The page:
COVID-19

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classical_Liberal
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Joined: Sun Mar 20, 2016 6:05 am

Re: COVID-19

Post by classical_Liberal »

IlliniDave wrote:
Fri Mar 27, 2020 6:06 pm
I'm a month out from my last haircut and will be looking scruffy here pretty soon.
Minus 4 ERE points for a male who does not cut his own hair.

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jennypenny
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Joined: Sun Jul 03, 2011 2:20 pm
Location: Stepford USA

Re: COVID-19

Post by jennypenny »

We received notice that our recycling will probably not be picked up for the foreseeable future. They also said we can't put out any trash that isn't in the can that gets emptied by the truck's arm because drivers are being instructed not to leave their vehicles.

In better news, the grocery stores around me aren't as overwhelmed as they were a week or two ago. I guess everyone is finished stockpiling and is back to regular shopping. Deliveries are impossible to book but if you're willing to go into a store you can get almost anything you need. This might be the ideal time to do some shopping -- between the initial onslaught and the inevitable shortages -- in case this thing drags on until summer.

@all -- Thanks for the well-wishes wrt our dog. We've decided she's a member of the family (had her 12 years) so she gets the medical care she needs, regardless of quarantine efforts. I'm scared but at peace with our decision. Her appointment was moved to Tuesday so maybe we'll get it done before cases explode in our area. Fingers crossed.

IlliniDave
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Re: COVID-19

Post by IlliniDave »

classical_Liberal wrote:
Sat Mar 28, 2020 4:19 am
Minus 4 ERE points for a male who does not cut his own hair.
That's probably my smallest points deduction yet!

bostonimproper
Posts: 314
Joined: Sun Jul 01, 2018 11:45 am

Re: COVID-19

Post by bostonimproper »

Abbott has announced FDA approval of a point of care test which can give results within 15 minutes. They will start with 50k tests per day beginning next week and expect to ramp up production to 5MM/month in April.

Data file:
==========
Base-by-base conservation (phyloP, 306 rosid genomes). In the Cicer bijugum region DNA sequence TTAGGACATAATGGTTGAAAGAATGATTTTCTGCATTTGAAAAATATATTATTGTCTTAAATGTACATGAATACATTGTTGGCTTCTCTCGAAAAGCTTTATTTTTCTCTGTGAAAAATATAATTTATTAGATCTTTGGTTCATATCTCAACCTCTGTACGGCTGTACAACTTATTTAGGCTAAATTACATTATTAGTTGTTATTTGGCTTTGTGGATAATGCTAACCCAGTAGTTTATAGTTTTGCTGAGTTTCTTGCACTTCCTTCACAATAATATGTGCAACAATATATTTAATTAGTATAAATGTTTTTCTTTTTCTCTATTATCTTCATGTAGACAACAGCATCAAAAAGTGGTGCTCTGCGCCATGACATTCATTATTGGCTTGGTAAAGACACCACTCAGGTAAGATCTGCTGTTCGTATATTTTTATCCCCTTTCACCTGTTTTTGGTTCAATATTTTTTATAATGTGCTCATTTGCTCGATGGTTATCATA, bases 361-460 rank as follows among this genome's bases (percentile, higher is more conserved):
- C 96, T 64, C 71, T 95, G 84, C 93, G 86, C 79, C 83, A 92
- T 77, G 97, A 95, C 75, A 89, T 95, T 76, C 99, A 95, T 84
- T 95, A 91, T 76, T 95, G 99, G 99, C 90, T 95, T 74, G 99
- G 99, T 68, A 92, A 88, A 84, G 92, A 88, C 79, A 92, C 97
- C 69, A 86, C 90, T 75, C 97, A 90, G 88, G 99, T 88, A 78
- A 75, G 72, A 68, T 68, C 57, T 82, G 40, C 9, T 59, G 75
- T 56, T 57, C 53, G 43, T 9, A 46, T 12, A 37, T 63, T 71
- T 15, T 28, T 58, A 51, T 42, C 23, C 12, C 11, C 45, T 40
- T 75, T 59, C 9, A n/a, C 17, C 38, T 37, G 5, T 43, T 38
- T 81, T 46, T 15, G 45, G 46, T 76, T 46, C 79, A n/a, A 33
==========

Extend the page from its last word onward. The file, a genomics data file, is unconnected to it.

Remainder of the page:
This is very good news and gives the US a chance to bring our outbreak under control like Korea and Singapore have.

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Jean
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Location: Switzterland

Re: COVID-19

Post by Jean »

Aren't you all worried about the Fed going to own about everything?

slowtraveler
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Re: COVID-19

Post by slowtraveler »

It appears my assumptions about a 3% infection rate were far too conservative. Every single state is showing above that in the tests. 5-20% infection rates among the tested. Lower mortality than expected is the obvious conclusion. Hope we don't shoot ourselves in the head to cure a headache by destroying the economy and future generations.

https://www.nytimes.com/interactive/202 ... tates.html

https://www.joshuakennon.com/what-price ... -covid-19/

Jason

Re: COVID-19

Post by Jason »

Ironically, the worse fears about Trump - autocratic tendencies - have turned in the opposite direction. Instead of leveraging this event into his "make the trains run on time" opportunity, he has been reluctant to impose federal oversight (just yesterday he invoked Defense Production Act). Complaints from his detractors is that he is not doing enough. Crises always involve chaos vs. control (security) dichotomies and generally speaking, people favor security i.e. Patriot Act > Bill of Rights at these times. From an economic standpoint, US is always Federal. But as far as all other policy is concerned, Trump is siding on state's rights. Obviously politics are involved but his reaction to this is about as far from the "strong man" narrative as one can get.

7Wannabe5
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Re: COVID-19

Post by 7Wannabe5 »

@slowtraveler:

The math in that piece by Joshua Kennan is abominable. For instance, he simultaneously claims that almost all who die will be within a few years of previously expected death absent Covid, yet he also claims that only 75/1000 people over the age of 80 will die.

I actually don’t disagree entirely with his premise that hard-eyed calculations will have to be made, heck I even made such a calculation for myself about quitting my job early vs. asthma/age 55 risk etc, but to try to sell such an agenda as general policy with the use of misleading data and math solidly qualifies him for inclusion in the intelligent/evil quadrant in my book.

George the original one
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Re: COVID-19

Post by George the original one »

Jason wrote:
Sat Mar 28, 2020 10:03 am
Obviously politics are involved but his reaction to this is about as far from the "strong man" narrative as one can get.